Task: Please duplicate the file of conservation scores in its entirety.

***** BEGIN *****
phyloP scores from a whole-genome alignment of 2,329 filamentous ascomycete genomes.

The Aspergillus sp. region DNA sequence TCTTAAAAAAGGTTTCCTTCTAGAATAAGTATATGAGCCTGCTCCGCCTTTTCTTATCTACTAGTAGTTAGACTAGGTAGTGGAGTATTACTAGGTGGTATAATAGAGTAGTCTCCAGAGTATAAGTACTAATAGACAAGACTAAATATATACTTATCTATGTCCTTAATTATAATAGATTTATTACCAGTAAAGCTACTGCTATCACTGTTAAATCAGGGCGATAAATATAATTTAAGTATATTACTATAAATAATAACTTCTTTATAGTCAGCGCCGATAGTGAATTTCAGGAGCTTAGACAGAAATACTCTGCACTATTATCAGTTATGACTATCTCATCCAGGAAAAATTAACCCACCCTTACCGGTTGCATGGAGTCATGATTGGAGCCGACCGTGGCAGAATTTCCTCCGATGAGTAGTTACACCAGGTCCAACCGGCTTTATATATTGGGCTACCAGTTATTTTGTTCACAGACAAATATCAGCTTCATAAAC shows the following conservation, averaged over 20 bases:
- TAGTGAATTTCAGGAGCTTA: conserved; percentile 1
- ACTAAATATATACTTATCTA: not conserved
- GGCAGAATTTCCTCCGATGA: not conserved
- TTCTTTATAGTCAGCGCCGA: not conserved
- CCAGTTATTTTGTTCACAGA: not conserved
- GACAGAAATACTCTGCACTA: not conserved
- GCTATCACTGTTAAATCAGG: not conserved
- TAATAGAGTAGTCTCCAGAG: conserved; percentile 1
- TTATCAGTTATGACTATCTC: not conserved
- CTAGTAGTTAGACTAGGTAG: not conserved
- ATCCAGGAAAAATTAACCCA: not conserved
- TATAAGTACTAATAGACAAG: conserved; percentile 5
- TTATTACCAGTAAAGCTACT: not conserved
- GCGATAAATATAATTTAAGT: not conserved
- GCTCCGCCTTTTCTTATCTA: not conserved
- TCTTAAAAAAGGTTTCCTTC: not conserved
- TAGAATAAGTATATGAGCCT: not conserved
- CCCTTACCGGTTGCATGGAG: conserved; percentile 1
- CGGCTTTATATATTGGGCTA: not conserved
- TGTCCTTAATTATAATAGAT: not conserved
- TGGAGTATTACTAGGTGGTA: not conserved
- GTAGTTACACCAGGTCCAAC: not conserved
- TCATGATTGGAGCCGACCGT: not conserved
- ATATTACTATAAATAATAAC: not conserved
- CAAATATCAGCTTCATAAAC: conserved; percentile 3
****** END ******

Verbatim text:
phyloP scores from a whole-genome alignment of 2,329 filamentous ascomycete genomes.

The Aspergillus sp. region DNA sequence TCTTAAAAAAGGTTTCCTTCTAGAATAAGTATATGAGCCTGCTCCGCCTTTTCTTATCTACTAGTAGTTAGACTAGGTAGTGGAGTATTACTAGGTGGTATAATAGAGTAGTCTCCAGAGTATAAGTACTAATAGACAAGACTAAATATATACTTATCTATGTCCTTAATTATAATAGATTTATTACCAGTAAAGCTACTGCTATCACTGTTAAATCAGGGCGATAAATATAATTTAAGTATATTACTATAAATAATAACTTCTTTATAGTCAGCGCCGATAGTGAATTTCAGGAGCTTAGACAGAAATACTCTGCACTATTATCAGTTATGACTATCTCATCCAGGAAAAATTAACCCACCCTTACCGGTTGCATGGAGTCATGATTGGAGCCGACCGTGGCAGAATTTCCTCCGATGAGTAGTTACACCAGGTCCAACCGGCTTTATATATTGGGCTACCAGTTATTTTGTTCACAGACAAATATCAGCTTCATAAAC shows the following conservation, averaged over 20 bases:
- TAGTGAATTTCAGGAGCTTA: conserved; percentile 1
- ACTAAATATATACTTATCTA: not conserved
- GGCAGAATTTCCTCCGATGA: not conserved
- TTCTTTATAGTCAGCGCCGA: not conserved
- CCAGTTATTTTGTTCACAGA: not conserved
- GACAGAAATACTCTGCACTA: not conserved
- GCTATCACTGTTAAATCAGG: not conserved
- TAATAGAGTAGTCTCCAGAG: conserved; percentile 1
- TTATCAGTTATGACTATCTC: not conserved
- CTAGTAGTTAGACTAGGTAG: not conserved
- ATCCAGGAAAAATTAACCCA: not conserved
- TATAAGTACTAATAGACAAG: conserved; percentile 5
- TTATTACCAGTAAAGCTACT: not conserved
- GCGATAAATATAATTTAAGT: not conserved
- GCTCCGCCTTTTCTTATCTA: not conserved
- TCTTAAAAAAGGTTTCCTTC: not conserved
- TAGAATAAGTATATGAGCCT: not conserved
- CCCTTACCGGTTGCATGGAG: conserved; percentile 1
- CGGCTTTATATATTGGGCTA: not conserved
- TGTCCTTAATTATAATAGAT: not conserved
- TGGAGTATTACTAGGTGGTA: not conserved
- GTAGTTACACCAGGTCCAAC: not conserved
- TCATGATTGGAGCCGACCGT: not conserved
- ATATTACTATAAATAATAAC: not conserved
- CAAATATCAGCTTCATAAAC: conserved; percentile 3